Subscribe

Off limits: National forest fire closures hit just as Californians need nature most

Federal and state properties off-limits to the public under fire-related emergency closures:

National Forests:

Modoc National Forest

Klamath National Forest

Plumas National Forest

Tahoe National Forest

Lake Tahoe Basin Management Unit

Shasta-Trinity National Forest

Lassen National Forest

Six Rivers National Forest

Mendocino National Forest

El Dorado National Forest (closed Aug. 17 under separate order)

California Department of Fish and Wildlife Lands:

Antelope Valley Wildlife Area (Sierra County)

Butte Creek House Ecological Reserve (Butte County)

Coon Hollow Wildlife Area (Butte County)

Crocker Meadows Wildlife Area (Plumas County)

Kinsman Flat Wildlife Area (Madera County)

Smithneck Creek Wildlife Area (Sierra County)

Warner Valley Wildlife Area (Plumas County)

A wildfire was raging in one of the national forests last year when a helicopter pilot equipped with a huge water bucket saw a desperate civilian on the ground running, frantically trying to thread a path to safety.

Thinking fast, the pilot whisked the person out of harm’s way in the giant water scooper, a tool intended for use in battling the blaze.

Anthony Scardina, deputy regional forester with the U.S. Forest Service’s Pacific Southwest Region, told reporters the story Friday in an effort to explain why every national forest in the northern half of California — 10 in all, including one that was already closed — will be temporarily off-limits to public. The closure affects even forests that are not burning.

The new closures begin at midnight Sunday and extending at least through the Labor Day holiday, when conditions will be re-evaluated.

Map showing nine Northern California national forests closed to the public starting on Monday, Aug. 23, under an emergency fire-related order from the U.S. Forest Service.  (USFS)
Map showing nine Northern California national forests closed to the public starting on Monday, Aug. 23, under an emergency fire-related order from the U.S. Forest Service. (USFS)

The closures hit just before Labor Day weekend, a time when many Californians head out to the forests to hunt, fish, commune with nature and recharge spiritual batteries.

For someone like Charlie Schneider, a Petaluma cyclist and angler, the emergency closure is just one more of the many challenges confronting California residents in a difficult time, though not entirely surprising.

Schneider, 38, has spent lots of time fishing in national forests but knows the drought means most streams are low and, much of the time, too warm for fish to readily survive catch and release snagging.

He also knows that while some users are very conscientious about camp stoves and other potential fire starts, “not all users are as careful, and although it’s certainly disappointing to have the forests closed, we can see the need. It’s something I wouldn’t want to see every year, of course.”

“I think with the pandemic, too — especially in Sonoma County here, it seems like our parks were shut down longer than everywhere else — if you’re an outdoor lover, between the pandemic and smoke and now this, its hard to know where to go. It’s tough.”

So far, more than 1.4 million acres of California’s drought-parched landscape already have burned this year, and it’s almost certain to get worse.

About half of the area burned so far has been in the Dixie fire — a more than 700,000-acre behemoth spread across that started over a month ago in the Plumas National Forest and is now the single-largest wildfire in recorded state history.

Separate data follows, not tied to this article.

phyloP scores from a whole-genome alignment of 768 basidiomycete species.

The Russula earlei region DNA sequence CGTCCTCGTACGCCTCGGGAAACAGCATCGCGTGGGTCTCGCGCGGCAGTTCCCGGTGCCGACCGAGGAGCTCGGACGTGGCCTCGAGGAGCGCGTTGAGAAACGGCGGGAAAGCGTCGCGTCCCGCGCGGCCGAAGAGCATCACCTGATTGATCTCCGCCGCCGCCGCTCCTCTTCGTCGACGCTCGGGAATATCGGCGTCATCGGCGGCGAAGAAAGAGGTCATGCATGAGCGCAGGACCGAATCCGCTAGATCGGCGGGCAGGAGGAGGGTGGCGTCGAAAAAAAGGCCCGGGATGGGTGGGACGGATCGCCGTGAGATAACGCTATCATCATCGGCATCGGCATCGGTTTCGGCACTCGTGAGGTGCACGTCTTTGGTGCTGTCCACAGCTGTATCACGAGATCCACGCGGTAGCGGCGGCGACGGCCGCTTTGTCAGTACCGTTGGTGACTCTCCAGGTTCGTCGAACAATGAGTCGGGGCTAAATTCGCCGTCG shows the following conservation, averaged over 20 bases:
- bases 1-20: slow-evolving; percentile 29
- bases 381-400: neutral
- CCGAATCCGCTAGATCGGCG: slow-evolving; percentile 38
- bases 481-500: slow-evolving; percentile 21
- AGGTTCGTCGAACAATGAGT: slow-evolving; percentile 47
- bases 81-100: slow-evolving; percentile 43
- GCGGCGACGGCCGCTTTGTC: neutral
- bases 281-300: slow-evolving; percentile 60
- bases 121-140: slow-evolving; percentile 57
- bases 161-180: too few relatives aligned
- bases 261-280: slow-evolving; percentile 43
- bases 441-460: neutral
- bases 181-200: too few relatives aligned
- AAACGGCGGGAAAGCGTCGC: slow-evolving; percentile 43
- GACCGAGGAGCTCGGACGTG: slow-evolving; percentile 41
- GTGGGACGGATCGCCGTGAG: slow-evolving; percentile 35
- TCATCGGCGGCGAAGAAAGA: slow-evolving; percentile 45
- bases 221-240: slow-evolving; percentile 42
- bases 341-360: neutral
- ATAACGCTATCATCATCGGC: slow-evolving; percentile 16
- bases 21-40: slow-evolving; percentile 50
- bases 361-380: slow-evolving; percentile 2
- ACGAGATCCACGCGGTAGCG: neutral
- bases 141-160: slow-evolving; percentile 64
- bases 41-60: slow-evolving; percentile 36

It was just one of 14 major wildfires currently tearing through California, all but two of them in the northern realms, burning mostly in remote, mountainous, forests and wooded areas where tree canopies carry the flames extended distances.

Anyone paying attention has seen images of the alarming fire behavior being produced: shockingly high flame lengths, pyrocumulous clouds that billow and soar into the atmosphere, whipping fire whirls that strike terror in the heart.

They have also seen communities decimated — Greenville and Grizzly Flats, most especially. And they’ve tracked the fate of beloved landmarks, camp sites and trails.

That’s why the Forest Service announced the emergency closure late Thursday, saying it was prompted by “extreme fire conditions throughout northern California and strained firefighting resources throughout the country.”

It’s the second consecutive year the federal agency has taken such action after closing all 18 national forests in California in Sept. of 2020, amid explosive growth in wildfires that already were burning.

Map of U.S. National Forests in California. The Forest Service will temporarily close nine of the forests in northern California due to ongoing wildfires and fire risks beginning Aug. 22, 2021 through Labor Day weekend. The El Dorado National Forest was closed Aug. 17 due to the Caldor fire.
Map of U.S. National Forests in California. The Forest Service will temporarily close nine of the forests in northern California due to ongoing wildfires and fire risks beginning Aug. 22, 2021 through Labor Day weekend. The El Dorado National Forest was closed Aug. 17 due to the Caldor fire.

The California Department of Fish and Wildlife followed this year’s emergency closure with one of its own, affecting seven wildlife areas and reserves that adjoin national forests. They will be closed from midnight Sunday through Labor Day.

“Fires are running very quickly due to the drought conditions, dry fuels, and winds,” Regional Forester Jennifer Eberlien, newly appointed head of the Forest Service’s Pacific Southwest Region, said in a news release. “This makes initial attack and containment very difficult and is even more challenging with strained resources who are battling more than 100 large fires across the country.

“We do not take this decision lightly and understand how this impacts people who enjoy recreating on the National Forests. These temporary closures are necessary to ensure public and firefighter safety, as well as reduce the potential for new fire starts.”

Federal and state properties off-limits to the public under fire-related emergency closures:

National Forests:

Modoc National Forest

Klamath National Forest

Plumas National Forest

Tahoe National Forest

Lake Tahoe Basin Management Unit